Friday, October 22, 2004

A Closer Look at Bush's Attacks on Kerry's Health Care Plan

A Closer Look at Bush's Attacks on Kerry's Health Care Plan:
"Bush said the Kerry plan “involves bigger and more intrusive government, expand the government’s health care rolls by nearly 22 million, … the largest expansion of government health care in American history, 8 out of 10 people would be placed on a government program” and small businesses would have the incentive to drop their private insurance and throw people into government programs. He said the Kerry plan would cost $1.2 trillion"


Mr. Kerry’s plan has three main elements:
an expansion of Medicaid and the State Children’s Health Insurance Program, both programs for the poor, so that all children and more low-income adults would be covered;
an arrangement so individuals and small businesses not now eligible for group plans could buy private insurance now available to federal employees;
and government rebates to employers to cover most of the cost of catastrophic health insurance claims (over $30,000 per beneficiary in 2006).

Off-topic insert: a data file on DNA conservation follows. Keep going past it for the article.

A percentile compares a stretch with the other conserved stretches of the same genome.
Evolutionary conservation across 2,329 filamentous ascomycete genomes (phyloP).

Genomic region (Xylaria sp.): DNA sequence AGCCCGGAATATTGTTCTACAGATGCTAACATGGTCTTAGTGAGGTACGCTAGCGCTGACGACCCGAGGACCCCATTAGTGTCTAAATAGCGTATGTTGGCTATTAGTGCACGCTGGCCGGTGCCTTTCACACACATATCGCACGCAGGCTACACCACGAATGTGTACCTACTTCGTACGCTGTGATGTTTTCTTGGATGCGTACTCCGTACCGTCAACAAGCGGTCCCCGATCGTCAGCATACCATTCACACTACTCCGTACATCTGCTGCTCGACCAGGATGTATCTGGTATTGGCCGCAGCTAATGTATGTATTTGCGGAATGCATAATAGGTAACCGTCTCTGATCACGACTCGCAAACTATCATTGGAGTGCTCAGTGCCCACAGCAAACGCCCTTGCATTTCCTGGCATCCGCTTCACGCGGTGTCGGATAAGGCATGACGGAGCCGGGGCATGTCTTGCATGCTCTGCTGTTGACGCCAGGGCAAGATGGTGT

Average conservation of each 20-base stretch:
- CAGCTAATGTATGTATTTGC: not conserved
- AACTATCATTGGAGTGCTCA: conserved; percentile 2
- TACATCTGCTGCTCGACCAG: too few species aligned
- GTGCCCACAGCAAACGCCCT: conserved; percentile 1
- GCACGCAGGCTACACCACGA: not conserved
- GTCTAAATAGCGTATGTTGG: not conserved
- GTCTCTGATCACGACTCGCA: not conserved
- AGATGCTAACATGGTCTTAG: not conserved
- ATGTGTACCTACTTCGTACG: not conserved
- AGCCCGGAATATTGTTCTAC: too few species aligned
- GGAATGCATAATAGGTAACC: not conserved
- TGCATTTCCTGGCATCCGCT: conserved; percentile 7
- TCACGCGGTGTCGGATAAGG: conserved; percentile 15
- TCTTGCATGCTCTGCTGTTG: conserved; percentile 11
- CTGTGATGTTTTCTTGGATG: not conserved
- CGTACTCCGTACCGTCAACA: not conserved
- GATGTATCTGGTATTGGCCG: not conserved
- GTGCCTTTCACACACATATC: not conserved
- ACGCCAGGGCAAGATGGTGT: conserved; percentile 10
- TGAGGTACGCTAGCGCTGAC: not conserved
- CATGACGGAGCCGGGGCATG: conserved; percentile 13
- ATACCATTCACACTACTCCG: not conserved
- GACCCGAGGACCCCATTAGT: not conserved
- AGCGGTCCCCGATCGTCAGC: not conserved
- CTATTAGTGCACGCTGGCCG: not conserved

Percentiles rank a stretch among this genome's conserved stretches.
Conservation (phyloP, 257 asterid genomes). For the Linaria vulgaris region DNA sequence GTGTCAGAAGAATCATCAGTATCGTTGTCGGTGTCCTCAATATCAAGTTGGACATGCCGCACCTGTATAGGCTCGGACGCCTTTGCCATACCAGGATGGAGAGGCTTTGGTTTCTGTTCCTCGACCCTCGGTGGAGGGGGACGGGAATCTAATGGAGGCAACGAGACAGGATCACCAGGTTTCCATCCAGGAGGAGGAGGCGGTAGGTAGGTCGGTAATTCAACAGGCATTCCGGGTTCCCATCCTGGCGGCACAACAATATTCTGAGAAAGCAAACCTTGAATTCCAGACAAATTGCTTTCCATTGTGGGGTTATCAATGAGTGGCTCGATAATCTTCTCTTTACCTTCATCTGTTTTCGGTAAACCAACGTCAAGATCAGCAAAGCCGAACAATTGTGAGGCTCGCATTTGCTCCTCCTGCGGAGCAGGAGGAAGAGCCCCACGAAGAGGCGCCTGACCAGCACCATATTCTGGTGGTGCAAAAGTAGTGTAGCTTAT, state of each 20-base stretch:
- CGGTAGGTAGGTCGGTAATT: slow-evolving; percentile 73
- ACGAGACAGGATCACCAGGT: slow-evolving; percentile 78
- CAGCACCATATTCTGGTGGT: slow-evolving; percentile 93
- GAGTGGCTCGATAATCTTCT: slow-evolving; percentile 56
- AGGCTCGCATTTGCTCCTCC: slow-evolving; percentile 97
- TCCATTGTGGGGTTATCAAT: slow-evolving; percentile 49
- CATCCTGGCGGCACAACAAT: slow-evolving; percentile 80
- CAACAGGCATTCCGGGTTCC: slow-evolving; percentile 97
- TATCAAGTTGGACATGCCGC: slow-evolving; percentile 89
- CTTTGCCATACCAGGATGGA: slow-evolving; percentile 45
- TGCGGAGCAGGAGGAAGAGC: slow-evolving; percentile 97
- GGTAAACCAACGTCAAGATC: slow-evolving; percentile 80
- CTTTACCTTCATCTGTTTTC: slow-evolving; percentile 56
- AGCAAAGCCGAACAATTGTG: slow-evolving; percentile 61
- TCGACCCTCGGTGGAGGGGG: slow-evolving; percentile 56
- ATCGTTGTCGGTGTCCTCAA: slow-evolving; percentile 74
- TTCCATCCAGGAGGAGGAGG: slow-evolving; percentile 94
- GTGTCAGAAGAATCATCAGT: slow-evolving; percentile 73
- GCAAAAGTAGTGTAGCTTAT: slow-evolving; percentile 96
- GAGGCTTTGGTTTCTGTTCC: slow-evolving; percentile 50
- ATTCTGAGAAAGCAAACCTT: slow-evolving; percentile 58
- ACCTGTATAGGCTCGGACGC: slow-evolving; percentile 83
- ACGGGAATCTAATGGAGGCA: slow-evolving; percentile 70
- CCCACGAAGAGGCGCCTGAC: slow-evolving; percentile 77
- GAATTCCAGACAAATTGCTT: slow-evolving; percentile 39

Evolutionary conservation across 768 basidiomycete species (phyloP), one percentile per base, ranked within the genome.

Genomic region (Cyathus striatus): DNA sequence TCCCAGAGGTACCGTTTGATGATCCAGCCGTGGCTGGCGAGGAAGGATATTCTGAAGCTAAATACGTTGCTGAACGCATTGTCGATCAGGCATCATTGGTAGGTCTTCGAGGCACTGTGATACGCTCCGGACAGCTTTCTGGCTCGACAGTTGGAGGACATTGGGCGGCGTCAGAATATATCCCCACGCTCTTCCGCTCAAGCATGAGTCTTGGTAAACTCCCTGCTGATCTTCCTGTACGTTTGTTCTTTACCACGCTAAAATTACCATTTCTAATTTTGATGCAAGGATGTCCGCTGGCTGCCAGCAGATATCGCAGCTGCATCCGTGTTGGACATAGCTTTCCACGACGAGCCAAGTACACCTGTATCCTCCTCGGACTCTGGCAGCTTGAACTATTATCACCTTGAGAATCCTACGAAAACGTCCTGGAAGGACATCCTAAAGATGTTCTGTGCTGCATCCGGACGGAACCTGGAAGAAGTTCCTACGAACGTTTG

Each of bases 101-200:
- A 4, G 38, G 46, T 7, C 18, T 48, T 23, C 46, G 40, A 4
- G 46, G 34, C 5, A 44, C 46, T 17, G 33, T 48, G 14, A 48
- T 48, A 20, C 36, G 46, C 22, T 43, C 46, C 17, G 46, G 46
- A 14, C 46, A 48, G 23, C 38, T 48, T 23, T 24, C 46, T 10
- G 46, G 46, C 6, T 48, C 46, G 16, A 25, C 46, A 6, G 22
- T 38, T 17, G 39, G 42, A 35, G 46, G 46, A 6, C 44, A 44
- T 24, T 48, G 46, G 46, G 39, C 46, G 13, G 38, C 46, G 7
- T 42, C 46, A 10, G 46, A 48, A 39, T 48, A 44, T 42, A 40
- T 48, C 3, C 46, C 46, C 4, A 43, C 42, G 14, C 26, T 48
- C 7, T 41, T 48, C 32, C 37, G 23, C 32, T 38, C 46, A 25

Asked if this would amount to a government run health system in the United States, John Sheils, a vice president of the Lewin Group, an independent consulting firm, said, “No, I don’t think so. 97 percent of the people who have insurance now would have the same coverage.”

The Lewin Group found that the Kerry plan would put more than 20 million new people under government health coverage which was mentioned by Mr. Bush in last week’s presidential debate.

It would hardly be the largest expansion of government health insurance in history, much less than the introduction of Medicare and Medicaid in the 1960’s and involving fewer people than even Mr. Bush’s legislation enacted last year to offer prescription drug coverage under Medicare. The vast majority of the 20 million would be children in low-income families.

The plan would actually make health insurance less expensive for small businesses. They would be able to take a tax credit to offset 50 percent of the cost of offering employees coverage and because the catastrophic coverage would lower the payments for premiums…
con·cept: A Closer Look at Bush's Attacks on Kerry's Health Care Plan